The genre of hagiography in medieval Scandinavia has long been overlooked by scholars of the period in favour of the epic stories of Scandinavian kings, the tales of mythical heroes of the German migration age, and especially, the family sagas of medieval Iceland. Accordingly, little has been written on medieval Scandinavian saints’ lives, especially in English, and aside from Birgitta of Sweden the majority of native Scandinavian saints are largely unknown to non-specialists. Fortunately, the last couple of decades have witnessed an upsurge in interest in both translated and natively produced saints’ lives, particularly those composed in medieval Iceland. This collection of essays, edited by Thomas A. DuBois, is an excellent example of the increasing scholarly attention that has recently been paid to the genre of hagiography in medieval Scandinavia.
In his introduction, DuBois sets out the framework for the volume, tracing the history of the cult of saints in Western Christendom and describing its presence in the North for the five centuries preceding the Reformation. Particularly useful is the inclusion of a table listing and briefly describing all saints of Scandinavian origin. DuBois also outlines the aim of the present work, which is to bring together primary hagiographic materials produced in the Nordic region during the Middle Ages and to contextualize them as they related to saints and their cults in medieval Scandinavia. The book is divided into four sections, each of which presents original translations of hagiographic materials concerning native Scandinavian saints preceded by critical essays by specialists in the field.
In the first section of the book, Missionary Saints, Scott Mellor presents a study of St. Ansgar, who came as a missionary in the ninth century to Denmark and Sweden. Mellor approaches the issue of how to classify Ansgar’s
vita, written by Ansgar’s friend and colleague Rimbert, and argues convincingly that it should be considered not only the life of a missionary saint and would-be martyr but also an ecclesiastical history of the missions in Denmark and Sweden and, more broadly, of the archdiocese of Hamburg-Bremen. The analysis and partial translation of the vita of St. Ansgar is followed by DuBois’s chapter on St. Sunniva, the tenth-century Irish-born princess and virgin martyr who died in a landslide on the island of Selja, and St. Henrik, the English cleric who in the twelfth century accompanied King Eric IX of Sweden to Finland where he undertook missionary work and was ultimately murdered by a dissatisfied convert. Preceding his translations of parts of the Latin Acta Sanctorum in Selio and a Finnish ballad about St. Henrik, DuBois follows the development of the lives and cults of these foreign-born martyrs through five consecutive stages that take the cults of the saints from the periphery of Christendom to centres of secular and ecclesiastical power. DuBois also discusses the nationalization of the cults, wherein the saints become symbols of national identity; as he notes, the cult of St. Henrik underwent such nationalization in Finland, but that of St. Sunniva did not achieve the same status in Norway, where St. Olaf already fulfilled the role of the national saint.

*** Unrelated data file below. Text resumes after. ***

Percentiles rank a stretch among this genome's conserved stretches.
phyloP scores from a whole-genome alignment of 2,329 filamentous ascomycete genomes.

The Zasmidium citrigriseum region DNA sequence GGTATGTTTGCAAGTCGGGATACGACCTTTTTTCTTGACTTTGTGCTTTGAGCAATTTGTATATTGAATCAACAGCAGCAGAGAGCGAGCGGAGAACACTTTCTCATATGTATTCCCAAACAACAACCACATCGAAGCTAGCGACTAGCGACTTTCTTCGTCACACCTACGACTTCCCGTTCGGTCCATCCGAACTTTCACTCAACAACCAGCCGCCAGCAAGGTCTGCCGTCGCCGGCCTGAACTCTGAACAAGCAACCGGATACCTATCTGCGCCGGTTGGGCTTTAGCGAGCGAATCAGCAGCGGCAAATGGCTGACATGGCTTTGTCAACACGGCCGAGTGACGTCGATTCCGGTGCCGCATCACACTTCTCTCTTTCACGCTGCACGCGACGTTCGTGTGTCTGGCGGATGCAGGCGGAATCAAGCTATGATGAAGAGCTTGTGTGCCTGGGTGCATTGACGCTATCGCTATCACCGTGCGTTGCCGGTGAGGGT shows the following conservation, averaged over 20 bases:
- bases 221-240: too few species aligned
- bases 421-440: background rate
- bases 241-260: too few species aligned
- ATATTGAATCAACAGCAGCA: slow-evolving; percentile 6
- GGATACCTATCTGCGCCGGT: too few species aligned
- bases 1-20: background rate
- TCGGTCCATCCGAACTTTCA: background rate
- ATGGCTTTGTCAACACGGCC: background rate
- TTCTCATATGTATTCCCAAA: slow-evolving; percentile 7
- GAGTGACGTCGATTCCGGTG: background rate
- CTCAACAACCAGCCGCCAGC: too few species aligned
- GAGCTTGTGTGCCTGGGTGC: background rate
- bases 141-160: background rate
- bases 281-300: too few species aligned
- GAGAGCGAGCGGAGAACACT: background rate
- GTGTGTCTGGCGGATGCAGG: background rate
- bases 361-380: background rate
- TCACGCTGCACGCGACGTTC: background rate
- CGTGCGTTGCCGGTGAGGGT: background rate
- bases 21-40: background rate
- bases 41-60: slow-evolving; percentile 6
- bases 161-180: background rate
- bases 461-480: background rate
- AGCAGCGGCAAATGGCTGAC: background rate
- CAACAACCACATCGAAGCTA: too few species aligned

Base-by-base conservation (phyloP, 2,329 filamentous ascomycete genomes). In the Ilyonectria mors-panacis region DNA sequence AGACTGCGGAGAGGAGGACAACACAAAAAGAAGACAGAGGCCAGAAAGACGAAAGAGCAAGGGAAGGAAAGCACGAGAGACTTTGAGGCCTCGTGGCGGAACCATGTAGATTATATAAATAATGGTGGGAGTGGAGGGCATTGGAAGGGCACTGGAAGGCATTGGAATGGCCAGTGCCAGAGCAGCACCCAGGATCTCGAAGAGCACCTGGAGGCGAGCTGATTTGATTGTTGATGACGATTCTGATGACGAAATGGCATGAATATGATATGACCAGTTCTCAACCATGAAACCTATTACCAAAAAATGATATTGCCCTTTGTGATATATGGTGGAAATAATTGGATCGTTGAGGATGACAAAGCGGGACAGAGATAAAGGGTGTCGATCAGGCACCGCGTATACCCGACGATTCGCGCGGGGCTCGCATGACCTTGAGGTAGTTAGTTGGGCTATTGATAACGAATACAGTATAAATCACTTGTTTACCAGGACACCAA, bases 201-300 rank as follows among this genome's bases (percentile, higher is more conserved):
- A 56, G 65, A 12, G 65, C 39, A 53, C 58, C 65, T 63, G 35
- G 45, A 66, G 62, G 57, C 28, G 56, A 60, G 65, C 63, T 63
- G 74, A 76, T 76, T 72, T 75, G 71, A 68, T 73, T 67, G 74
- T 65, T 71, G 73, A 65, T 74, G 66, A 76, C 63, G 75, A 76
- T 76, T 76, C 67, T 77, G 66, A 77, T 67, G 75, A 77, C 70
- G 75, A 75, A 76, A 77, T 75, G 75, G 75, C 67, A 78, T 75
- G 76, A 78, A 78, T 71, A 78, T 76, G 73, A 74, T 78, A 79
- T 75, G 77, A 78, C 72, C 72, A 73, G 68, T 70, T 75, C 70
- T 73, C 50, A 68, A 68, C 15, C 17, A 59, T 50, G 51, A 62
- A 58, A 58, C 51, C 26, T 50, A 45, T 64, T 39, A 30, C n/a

The second and by far the largest section of the volume treats the lives of the so-called royal saints. John Lindow considers the patron saint of Norway, St. Olaf (d. 1030), with a focus not only on the prose legends but also on skaldic verses dedicated to Olaf, which constitute some of our earlier sources on the saint. Lindow also examines how these poems, two of which are translated in the chapter, present a valuable picture of St. Olaf (a skald himself) as he had been during his life, and considers the role played by the skalds in providing some of the first records of the king’s miracles and thus aiding in Olaf’s rise to national sainthood. Maria-Claudia Tomany deals in the next chapter with St. Magnus of Orkney. After presenting a history of the earldom of Orkney, Tomany examines the four medieval Scandinavian accounts of the life of Orkney’s national saint, which consist of three Old Norse sagas and one Latin Magnúss saga lengri, partly on the grounds that theological commentary would not have been added to a more succinct historical account, and that a more terse and concise account would have marked the endpoint of the development of the Old Norse
vita. Tomany challenges previous claims that assign a later date to the longer and more verbose Old Norse saga of Magnus, vita of St. Magnus rather than its beginning. However, this argument is tenuous, as it essentially contradicts the commonly accepted notion that saints’ lives in medieval Iceland developed from straightforward accounts to much more verbally elaborated works in the so-called florid style, which almost always included extensive biblical and theological commentary. Tomany then examines the significance of Magnus’s refusal to fight in battle and his subsequent martyrdom at the hands of his cousin Hákon. The chapter concludes with translations of excerpts from Magnúss saga lengri.
The following chapter, co-written by DuBois and Niels Ingwersen, treats the life of St. Knud Lavard, a Danish duke who was treacherously murdered by his cousin, Magnus. DuBois and Ingwersen examine the life and martyrdom of Knud within the context of internal conflict and rivalry in the medieval Danish royal court and consider the establishment of Knud’s sanctity as a strategic tool used by Knud’s son, King Valdemar, to enhance the prestige of his lineage. The authors analyze and present translations of two Danish ballads of St. Knud, as well as a Latin play (